This combination of despair and humour, Williamson’s ability to find the chink of light barely peeking through the gloom, is what defines the band. With this in mind, the band name becomes more understandable. Like the original Mod bands, The Who and The Jam, Sleaford Mods are taking the mundane and making something special out of it, creating a narrative from the things, the people, usually considered beneath the notice of real art.

And, like Weller, there’s an acknowledgement of the futility in the project, of its limitations. Still, their music is an attempt to make it new, to tell the stories of their place and their time in a way that feels honest, and timely. Williamson understands better than most that “mod” comes from “modern”, and he mentions a responsibility to save the term, the idea, from the retro-enthusiasts who see it as a fixed identity they can appropriate.

“At the time when we were coming out, it had been thoroughly murdered,” he says. “So I stuck it in there because it reminds me of wanting to, in whatever field you’re in, creatively anyway, to just make something more alternative, something with a bit more of a contemporary feeling to it, something more aligned to the times that you’re in. To reclaim it back because it’s not about walking around looking like Dave Clarke Five like all these people are still doing, even today. What the f**k are you doing? It’s like people have given up. It’s taking what you’ve got around you, which isn’t a lot perhaps, and doing something good with it, something fantastic with it. Not just wearing a f**king badge, you know what I mean?”

Older music critics have been eager to see a resurrection of a certain type of protest music in Sleaford Mods’ music, but this is a long way from Red Wedge disaffection. Their music exposes an often unpleasant reality, and it offers some glimmer of compassion within that, something for people to connect with, which might help them feel less alone.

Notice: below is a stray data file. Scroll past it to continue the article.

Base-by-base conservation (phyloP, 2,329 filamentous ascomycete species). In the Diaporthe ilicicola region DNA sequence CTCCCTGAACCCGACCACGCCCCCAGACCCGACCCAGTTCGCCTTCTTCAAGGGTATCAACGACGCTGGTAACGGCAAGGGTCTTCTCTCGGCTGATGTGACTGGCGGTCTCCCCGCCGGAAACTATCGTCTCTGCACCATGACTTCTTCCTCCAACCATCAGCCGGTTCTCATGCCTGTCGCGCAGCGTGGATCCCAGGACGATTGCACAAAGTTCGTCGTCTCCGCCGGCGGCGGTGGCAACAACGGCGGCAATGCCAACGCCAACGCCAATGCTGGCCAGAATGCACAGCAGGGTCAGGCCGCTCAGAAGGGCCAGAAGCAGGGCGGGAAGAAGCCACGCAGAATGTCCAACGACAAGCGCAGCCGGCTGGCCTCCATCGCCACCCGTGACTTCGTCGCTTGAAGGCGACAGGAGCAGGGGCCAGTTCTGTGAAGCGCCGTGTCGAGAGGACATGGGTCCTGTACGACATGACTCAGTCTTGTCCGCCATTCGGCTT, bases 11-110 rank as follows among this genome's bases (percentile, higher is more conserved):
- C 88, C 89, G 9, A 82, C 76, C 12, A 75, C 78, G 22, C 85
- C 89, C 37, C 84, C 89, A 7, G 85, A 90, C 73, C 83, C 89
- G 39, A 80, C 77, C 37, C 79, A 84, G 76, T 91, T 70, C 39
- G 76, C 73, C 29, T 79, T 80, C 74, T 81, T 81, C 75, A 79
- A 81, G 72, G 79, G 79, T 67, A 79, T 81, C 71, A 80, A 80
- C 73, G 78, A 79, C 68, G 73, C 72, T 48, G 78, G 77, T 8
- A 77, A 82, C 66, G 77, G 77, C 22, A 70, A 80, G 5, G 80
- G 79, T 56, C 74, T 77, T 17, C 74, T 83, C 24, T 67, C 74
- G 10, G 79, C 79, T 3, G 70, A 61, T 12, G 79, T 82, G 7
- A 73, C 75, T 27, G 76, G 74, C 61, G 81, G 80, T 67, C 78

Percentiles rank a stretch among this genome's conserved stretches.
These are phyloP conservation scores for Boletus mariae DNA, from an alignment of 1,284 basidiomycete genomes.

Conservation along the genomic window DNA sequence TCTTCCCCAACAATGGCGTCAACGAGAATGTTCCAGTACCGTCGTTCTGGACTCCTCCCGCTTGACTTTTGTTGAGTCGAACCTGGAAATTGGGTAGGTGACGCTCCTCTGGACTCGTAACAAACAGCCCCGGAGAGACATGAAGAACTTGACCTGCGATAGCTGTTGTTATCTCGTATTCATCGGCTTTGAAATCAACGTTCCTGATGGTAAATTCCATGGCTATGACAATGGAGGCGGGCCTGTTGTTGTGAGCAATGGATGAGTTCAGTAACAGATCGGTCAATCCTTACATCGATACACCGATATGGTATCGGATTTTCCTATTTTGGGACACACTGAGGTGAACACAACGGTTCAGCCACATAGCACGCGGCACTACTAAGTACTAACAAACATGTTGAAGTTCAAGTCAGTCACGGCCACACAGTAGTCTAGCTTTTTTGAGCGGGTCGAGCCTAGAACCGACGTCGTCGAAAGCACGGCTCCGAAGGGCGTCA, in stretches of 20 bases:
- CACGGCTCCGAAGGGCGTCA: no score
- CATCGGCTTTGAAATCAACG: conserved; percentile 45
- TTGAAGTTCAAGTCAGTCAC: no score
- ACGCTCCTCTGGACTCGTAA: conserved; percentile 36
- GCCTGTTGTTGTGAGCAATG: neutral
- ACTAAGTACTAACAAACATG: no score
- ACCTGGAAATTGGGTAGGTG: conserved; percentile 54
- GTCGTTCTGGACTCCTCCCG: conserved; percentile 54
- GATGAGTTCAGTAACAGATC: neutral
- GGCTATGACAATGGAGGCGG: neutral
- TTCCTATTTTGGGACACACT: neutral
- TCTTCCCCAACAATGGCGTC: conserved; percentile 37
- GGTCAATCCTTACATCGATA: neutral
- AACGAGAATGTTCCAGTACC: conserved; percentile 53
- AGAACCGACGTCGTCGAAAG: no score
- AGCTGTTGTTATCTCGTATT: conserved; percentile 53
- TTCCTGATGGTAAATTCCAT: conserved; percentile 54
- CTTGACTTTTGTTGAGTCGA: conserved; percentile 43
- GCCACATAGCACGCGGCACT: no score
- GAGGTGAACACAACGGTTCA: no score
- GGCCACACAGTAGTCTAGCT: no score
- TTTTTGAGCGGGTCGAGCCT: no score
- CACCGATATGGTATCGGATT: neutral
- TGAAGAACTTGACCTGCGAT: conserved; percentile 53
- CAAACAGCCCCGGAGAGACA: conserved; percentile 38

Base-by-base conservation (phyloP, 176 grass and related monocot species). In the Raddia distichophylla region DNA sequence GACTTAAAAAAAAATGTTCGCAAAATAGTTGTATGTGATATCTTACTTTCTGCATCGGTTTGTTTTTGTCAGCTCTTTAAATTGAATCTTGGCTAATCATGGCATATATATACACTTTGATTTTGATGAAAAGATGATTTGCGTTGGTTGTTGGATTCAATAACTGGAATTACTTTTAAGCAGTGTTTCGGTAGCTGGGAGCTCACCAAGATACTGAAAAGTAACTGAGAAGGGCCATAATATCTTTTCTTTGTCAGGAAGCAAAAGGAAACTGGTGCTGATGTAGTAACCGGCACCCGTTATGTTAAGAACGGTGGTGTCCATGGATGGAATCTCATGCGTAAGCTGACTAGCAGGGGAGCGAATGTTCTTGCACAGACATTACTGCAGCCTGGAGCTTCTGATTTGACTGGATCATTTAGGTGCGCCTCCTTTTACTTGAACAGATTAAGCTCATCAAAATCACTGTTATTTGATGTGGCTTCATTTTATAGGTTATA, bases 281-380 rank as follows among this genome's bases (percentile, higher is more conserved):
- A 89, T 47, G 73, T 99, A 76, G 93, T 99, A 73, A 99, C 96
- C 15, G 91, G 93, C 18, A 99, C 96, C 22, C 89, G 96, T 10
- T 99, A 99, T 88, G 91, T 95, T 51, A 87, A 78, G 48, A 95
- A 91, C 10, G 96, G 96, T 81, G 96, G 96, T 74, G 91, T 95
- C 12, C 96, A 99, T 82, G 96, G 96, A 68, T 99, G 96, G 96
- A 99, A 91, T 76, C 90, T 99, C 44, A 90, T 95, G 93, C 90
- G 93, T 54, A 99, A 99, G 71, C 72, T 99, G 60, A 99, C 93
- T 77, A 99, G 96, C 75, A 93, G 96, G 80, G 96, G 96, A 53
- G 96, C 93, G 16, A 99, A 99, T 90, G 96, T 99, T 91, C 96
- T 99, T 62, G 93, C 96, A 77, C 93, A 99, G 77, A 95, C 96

It’s not actively political though, not in the sense of parliamentary politics anyway. It’s not advocating a particular change, and neither is the audience. Williamson suggests that the music offers people something both familiar and unusual, a sense of themselves in the work which is so often missing from what they’re force-fed through radio and television.

Kind of enough
“I think a lot of people aren’t actively looking for change,” he says. “They’re just going to work. That’s the whole idea – as long as you can come home to your family each night, that’s kind of enough. People are consciously aware of the fact that life is shit, especially in England. The mentality is ‘as long as I can come home and be relatively happy in my small box, I’m alright’, but I still thing they’re a bunch of c**ts”. And we just communicate that. I don’t think people get any aspiration to change things through the music we do. I think people are just grateful for the familiarity from a band again. It’s been missing for quite a while. I think that’s what people get from our shows.”

Williamson does wonder whether the increasing size of their audiences might see them being received differently. Earlier this summer they played Glastonbury for the first time, and audiences of that scale are naturally more diverse than the small clubs they’ve been playing for years. On a stage like that, it’s easy to see how the performance might falter, how the intensity of the words might fizzle out. The Glastonbury show was a triumph, but over the next few months they’ll be playing bigger venues again, often of a thousand people or more. Shows like these have been coming for a while, but are they intimidating at all?

“The only thing that’s going to be intimidating is if I don’t know the words,” says Williamson, with a typical mix of confidence and humility. “If I don’t know the words, we’re f**ked!”
 

Sleaford Mods play Hangar, Dublin, on September 19th, 2015. Key Markets is out now